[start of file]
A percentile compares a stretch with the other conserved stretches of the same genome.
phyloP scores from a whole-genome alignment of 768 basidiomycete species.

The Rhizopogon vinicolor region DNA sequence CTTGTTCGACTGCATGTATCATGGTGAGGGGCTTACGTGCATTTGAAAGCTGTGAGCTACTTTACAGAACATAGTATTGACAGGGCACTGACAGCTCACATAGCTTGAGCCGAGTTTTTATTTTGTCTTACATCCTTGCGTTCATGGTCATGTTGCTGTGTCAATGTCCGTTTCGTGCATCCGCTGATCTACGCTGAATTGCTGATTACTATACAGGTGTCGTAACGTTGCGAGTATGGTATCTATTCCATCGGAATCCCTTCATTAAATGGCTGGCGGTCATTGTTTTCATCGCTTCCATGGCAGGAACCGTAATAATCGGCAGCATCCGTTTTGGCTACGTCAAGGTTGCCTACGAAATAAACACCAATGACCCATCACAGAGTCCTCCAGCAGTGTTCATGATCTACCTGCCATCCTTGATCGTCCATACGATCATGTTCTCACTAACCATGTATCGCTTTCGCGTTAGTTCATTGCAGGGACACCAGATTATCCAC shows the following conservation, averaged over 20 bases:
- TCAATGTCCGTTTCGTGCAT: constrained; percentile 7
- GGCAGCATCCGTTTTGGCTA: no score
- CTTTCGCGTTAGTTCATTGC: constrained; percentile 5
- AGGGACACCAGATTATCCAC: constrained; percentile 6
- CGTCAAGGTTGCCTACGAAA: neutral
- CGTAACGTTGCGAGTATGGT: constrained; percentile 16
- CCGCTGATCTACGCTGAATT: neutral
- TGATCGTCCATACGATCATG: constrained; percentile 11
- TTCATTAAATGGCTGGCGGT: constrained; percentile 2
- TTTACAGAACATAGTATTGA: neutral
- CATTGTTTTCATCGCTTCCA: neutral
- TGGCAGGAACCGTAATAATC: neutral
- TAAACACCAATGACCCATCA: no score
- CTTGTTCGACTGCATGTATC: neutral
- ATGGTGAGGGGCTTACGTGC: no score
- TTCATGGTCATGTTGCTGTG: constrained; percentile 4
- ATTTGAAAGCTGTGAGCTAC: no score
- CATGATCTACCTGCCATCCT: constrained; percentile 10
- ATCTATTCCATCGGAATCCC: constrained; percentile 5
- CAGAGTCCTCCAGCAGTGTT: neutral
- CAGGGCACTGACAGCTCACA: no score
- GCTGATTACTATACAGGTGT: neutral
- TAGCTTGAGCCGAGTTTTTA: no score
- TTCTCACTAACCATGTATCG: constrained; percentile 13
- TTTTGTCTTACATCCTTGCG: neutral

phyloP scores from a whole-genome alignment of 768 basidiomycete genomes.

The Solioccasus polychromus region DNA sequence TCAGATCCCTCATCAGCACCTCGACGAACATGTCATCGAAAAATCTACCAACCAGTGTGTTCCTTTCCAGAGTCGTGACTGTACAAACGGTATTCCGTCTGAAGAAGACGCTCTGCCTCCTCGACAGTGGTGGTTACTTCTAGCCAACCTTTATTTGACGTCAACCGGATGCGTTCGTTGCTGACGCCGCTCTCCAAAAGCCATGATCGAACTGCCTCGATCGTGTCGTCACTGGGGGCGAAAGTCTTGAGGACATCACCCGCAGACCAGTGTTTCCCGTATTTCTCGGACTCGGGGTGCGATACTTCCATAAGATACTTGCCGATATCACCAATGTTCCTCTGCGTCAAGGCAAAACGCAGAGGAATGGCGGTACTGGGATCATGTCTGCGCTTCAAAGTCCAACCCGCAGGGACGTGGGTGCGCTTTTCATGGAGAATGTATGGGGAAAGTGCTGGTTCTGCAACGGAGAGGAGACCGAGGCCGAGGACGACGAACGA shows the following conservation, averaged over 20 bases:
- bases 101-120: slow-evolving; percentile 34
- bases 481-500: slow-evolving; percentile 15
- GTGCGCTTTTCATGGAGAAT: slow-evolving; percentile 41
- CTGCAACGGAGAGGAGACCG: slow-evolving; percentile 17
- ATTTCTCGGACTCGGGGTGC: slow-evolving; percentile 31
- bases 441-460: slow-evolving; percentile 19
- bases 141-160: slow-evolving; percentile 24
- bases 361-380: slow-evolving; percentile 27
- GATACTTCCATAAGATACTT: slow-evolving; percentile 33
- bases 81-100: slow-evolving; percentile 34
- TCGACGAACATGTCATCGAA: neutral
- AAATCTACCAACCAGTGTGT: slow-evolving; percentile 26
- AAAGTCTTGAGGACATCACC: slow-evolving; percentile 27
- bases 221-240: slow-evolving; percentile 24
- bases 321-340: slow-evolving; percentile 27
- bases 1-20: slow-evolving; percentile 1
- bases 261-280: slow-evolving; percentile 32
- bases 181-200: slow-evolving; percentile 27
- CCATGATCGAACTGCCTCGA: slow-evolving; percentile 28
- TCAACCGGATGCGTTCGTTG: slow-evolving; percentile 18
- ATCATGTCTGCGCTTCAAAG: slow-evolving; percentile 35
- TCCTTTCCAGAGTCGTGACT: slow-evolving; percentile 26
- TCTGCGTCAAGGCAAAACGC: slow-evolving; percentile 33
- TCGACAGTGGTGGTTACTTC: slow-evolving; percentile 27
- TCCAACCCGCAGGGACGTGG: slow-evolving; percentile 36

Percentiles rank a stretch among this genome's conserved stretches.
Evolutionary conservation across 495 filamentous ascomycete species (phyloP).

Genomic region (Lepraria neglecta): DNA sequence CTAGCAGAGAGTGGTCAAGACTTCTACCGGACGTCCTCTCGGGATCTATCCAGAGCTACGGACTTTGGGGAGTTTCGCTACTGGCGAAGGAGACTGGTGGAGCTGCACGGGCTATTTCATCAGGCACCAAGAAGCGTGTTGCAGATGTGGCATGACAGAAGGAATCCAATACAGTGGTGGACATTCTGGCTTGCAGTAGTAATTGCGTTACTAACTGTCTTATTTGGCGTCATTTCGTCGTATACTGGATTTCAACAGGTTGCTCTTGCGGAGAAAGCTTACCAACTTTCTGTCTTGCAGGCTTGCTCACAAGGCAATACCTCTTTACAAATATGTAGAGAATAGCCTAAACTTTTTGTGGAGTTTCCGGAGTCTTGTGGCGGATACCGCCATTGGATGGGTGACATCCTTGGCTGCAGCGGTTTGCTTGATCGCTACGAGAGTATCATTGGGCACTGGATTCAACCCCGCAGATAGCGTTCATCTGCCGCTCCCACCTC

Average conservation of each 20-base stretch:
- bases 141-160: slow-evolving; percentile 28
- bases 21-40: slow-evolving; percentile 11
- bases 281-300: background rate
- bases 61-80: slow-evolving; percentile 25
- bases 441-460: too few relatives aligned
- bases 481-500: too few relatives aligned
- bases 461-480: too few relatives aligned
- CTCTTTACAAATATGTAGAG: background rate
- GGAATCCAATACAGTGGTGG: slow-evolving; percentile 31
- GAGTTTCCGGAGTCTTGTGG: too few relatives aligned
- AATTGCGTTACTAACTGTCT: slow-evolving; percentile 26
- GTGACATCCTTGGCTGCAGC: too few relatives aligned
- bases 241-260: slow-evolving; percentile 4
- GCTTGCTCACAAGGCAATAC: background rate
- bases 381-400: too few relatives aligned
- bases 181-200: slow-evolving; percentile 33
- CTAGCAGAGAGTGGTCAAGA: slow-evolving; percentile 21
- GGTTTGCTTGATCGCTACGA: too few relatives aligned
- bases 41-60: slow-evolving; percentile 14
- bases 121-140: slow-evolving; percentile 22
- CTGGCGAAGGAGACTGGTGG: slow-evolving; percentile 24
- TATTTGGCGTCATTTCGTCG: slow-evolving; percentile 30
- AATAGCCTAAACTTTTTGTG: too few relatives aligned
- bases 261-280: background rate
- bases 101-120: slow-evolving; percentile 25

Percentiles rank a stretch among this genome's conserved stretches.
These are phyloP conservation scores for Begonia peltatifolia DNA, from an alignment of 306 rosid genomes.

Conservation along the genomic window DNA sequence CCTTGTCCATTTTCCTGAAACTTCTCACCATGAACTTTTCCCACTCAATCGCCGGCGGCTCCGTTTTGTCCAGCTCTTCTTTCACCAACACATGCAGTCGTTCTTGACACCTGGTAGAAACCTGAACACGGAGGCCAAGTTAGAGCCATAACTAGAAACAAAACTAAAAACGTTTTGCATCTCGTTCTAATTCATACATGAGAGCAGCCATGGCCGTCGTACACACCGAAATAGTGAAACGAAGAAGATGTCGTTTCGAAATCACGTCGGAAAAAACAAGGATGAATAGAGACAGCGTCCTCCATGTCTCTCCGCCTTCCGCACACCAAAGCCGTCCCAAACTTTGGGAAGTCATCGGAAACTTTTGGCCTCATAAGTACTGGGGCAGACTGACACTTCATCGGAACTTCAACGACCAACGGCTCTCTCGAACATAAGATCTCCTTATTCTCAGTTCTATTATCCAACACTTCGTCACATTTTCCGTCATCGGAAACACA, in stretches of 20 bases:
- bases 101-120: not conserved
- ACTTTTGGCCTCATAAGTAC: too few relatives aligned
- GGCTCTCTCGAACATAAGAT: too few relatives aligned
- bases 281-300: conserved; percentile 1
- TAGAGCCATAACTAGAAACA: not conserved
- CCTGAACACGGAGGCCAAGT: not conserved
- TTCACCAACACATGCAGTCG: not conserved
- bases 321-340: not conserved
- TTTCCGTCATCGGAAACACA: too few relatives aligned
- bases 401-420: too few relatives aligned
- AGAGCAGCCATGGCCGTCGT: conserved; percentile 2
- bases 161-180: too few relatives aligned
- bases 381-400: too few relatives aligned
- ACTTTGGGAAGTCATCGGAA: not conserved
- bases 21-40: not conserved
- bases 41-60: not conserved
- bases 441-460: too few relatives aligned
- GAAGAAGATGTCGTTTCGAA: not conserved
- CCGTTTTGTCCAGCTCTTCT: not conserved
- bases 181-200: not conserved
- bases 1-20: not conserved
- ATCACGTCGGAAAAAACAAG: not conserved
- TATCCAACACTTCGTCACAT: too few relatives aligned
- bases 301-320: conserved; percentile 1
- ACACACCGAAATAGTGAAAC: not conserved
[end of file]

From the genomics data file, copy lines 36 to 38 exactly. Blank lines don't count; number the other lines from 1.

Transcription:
- bases 441-460: slow-evolving; percentile 19
- bases 141-160: slow-evolving; percentile 24
- bases 361-380: slow-evolving; percentile 27